Coronavirus cases are rising across the United States.
Several states in the South and West, including Texas, Florida and Arizona, have emerged as the nation’s new hotspots. Pennsylvania is also seeing a smaller spike in cases.
The new outbreaks threaten reopening timelines after weeks of progress. They also threaten the lives of the elderly and people with pre-existing conditions.
As of press time, more than 500,000 people worldwide have died due to COVID-19. In the U.S., 125,795 people have died, and in Pennsylvania, the figure stands at 6,579.
In our five-county region — Philadelphia, Montgomery, Chester, Delaware and Bucks — the death toll is at 3,930.
This week, we honor the memories of community members we’ve lost to COVID-19.
Richard Aronson died of COVID-19 on May 11 at the Abramson Center for Jewish Life. He was 94.
The World War II veteran helped build the old Liberty Bell Pavilion, which stood from 1976 to 2003, during his time at the Jack Casper bricklaying company. “The Today Show” aired a tribute to him on June 7, the 76th anniversary of D-Day.
He was born in Reading, attended Olney High School and enlisted in the Army in 1943. He was a broadcast member of Armed Forces Radio, and his family still has the glass records he used to entertain the troops.
He earned four citations, including the Asiatic Pacific Campaign Medal for his service in India and the Good Conduct Medal.
He was discharged in 1946 and graduated from Drexel University in 1949 with a degree in mechanical engineering. He joined — and later owned — the aforementioned bricklaying company.
“If my father did it, he did it with all his energy and all his commitment. In his company, he ends up president of the organization employing bricklayers. That’s the way he was,” son Howard Aronson said.
His “all the way” approach was also on full display in his personal life. When he decided he didn’t want to join an elite private country club, he founded the Beachcomber Swim Club for middle class families like his own.
When he wanted a Jewish gathering place in his newly Jewish neighborhood, he created the West Oak Lane Jewish Community Center.
In a photo taken by the pool with extended family, he is the only adult diving right in.
“He’s not sitting on the side with his feet dangling in the water. He’s the one with the tube around his stomach playing with the kids in the water,” Howard Aronson said.
Avraham MacConnell died of complications from COVID-19 on May 11. He was 72.
His daughter-in-law, Kathleen MacConnell, remembers his generous spirit.
“He liked to help anyone he could,” she said.
He served in the Vietnam War from 1967-’69 and became a Philadelphia police officer when he returned from military service. He worked as a detective in the sex crimes unit of the Juvenile Aid Division and received a commendation for going undercover to expose a youth detention center abuse ring.
He converted from Protestantism to Judaism in 1982 and retired from the police force to become a financial analyst in 1987.
His son, Edward MacConnell, said he enjoyed working with people and cultivated strong relationships with his clients.
“He cared about people a lot,” he said. “Even when he stopped talking regularly to them, he would reach out to them. He was very personable and outgoing and friendly. He loved talking to people, and he loved hearing their stories.”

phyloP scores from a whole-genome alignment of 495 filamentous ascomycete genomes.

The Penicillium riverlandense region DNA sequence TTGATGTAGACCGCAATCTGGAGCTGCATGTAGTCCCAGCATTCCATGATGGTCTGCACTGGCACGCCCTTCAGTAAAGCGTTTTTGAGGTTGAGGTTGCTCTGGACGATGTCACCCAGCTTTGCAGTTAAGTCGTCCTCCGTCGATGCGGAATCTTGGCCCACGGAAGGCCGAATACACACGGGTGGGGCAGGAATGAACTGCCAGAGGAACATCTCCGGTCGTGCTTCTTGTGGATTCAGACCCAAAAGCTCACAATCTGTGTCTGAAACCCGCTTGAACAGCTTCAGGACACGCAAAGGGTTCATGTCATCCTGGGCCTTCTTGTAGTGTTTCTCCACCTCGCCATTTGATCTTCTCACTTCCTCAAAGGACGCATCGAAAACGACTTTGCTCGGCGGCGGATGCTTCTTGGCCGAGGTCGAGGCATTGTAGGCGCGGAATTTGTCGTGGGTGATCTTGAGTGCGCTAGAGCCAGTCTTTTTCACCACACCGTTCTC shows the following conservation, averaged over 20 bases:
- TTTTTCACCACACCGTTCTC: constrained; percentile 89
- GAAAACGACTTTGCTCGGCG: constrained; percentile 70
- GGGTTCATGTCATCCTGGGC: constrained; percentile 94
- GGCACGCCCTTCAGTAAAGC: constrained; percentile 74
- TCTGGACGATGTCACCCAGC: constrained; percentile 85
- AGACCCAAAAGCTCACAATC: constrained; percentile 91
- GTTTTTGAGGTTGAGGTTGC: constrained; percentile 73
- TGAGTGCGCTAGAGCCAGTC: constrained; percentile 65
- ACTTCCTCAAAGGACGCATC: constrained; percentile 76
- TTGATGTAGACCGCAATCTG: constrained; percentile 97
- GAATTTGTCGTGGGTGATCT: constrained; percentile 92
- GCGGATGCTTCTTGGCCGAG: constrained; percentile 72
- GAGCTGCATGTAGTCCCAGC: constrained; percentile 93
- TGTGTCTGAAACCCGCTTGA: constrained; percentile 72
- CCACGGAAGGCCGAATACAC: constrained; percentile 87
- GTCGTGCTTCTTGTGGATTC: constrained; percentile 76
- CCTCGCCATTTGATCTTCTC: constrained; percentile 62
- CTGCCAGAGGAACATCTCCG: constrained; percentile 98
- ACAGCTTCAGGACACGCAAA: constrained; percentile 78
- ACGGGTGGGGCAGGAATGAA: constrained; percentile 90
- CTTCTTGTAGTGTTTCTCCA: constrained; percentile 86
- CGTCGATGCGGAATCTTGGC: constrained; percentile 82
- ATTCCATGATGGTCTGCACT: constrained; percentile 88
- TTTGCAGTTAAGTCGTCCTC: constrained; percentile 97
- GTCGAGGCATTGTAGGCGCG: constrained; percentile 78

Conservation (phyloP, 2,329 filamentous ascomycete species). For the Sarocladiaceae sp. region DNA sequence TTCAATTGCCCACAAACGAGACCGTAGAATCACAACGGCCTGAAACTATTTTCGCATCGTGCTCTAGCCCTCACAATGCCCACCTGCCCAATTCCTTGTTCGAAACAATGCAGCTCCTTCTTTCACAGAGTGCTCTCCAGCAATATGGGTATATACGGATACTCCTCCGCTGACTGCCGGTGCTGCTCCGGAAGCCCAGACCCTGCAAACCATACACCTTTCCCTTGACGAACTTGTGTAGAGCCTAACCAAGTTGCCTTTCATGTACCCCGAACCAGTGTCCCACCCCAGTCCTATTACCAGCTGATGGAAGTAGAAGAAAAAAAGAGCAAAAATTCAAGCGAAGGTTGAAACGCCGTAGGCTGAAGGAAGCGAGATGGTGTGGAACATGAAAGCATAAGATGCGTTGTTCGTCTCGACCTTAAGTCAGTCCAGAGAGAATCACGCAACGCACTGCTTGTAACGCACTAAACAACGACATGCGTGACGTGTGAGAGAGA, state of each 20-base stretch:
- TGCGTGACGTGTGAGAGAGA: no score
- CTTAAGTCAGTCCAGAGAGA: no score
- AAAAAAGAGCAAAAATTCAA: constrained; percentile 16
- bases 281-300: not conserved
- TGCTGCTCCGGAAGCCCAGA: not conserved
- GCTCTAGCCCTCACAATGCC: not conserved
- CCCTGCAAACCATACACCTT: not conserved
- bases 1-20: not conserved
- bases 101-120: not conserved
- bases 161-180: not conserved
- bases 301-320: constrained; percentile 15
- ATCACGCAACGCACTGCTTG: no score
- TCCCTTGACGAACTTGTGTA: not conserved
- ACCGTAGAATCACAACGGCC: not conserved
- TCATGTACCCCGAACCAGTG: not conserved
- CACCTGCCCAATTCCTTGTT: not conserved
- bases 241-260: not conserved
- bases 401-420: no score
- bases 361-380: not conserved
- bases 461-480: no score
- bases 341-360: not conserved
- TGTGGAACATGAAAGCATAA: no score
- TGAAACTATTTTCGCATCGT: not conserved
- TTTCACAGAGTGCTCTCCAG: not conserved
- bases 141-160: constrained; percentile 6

He lived an active lifestyle and enjoyed skiing and golf before a stroke in 2012 limited his mobility.
He became ill with coronavirus while staying at Leisure Chateau Rehabilitation in Lakewood, New Jersey, and died at Thomas Jefferson University Hospital. He previously lived at Lakewood Courtyard.
“Everybody there really liked him,” Edward MacConnell said. “Even after he passed, I got calls from the staff saying how much they liked working with him
He visited Israel many times and wanted to be buried there. His son arranged for the safe transport of his remains to Eretz HaChaim cemetery in Jerusalem.
Nola Schwartz died of COVID-19 on May 31. She was 85.
The businesswoman enjoyed treating her loved ones to Broadway shows and fancy meals in New York.
“We always had these amazing days or weekends and they were always at the most ridiculous restaurants that cost at least $100 per person,” niece Susan Byck said. “Everything was just such a fun adventure — we would laugh from the minute she picked us up at the train station to the moment she dropped us off.”
Born in Camden, New Jersey, in 1934, Schwartz graduated from Camden High in 1952 and attended Ohio State University. She later transferred to Temple University’s business school and graduated summa cum laude.
She started out as a designer handbag buyer for Bamberger’s and became a fine jewelry buyer when the company merged with Macy’s.
She worked her way up to become the vice president and administrator of fine jewelry in New York before taking the same position at the company in San Francisco.
At the end of her life, she lived at CareOne Assisted Living in Marlton, New Jersey.
She had a sharp sense of humor and a bold personality.
“She was very snarky. People either loved her or they just didn’t get her,” Byck said. “She always ended up getting exactly what she wanted, no matter what.”
She never had her own children, but she always put her family first, including her beloved nieces and nephews.
“She just always took such an active role in our lives,” Byck said. “She didn’t have to, she could have moved to California and never stayed in touch but she probably called me five times a day every day of my life. No matter what.”
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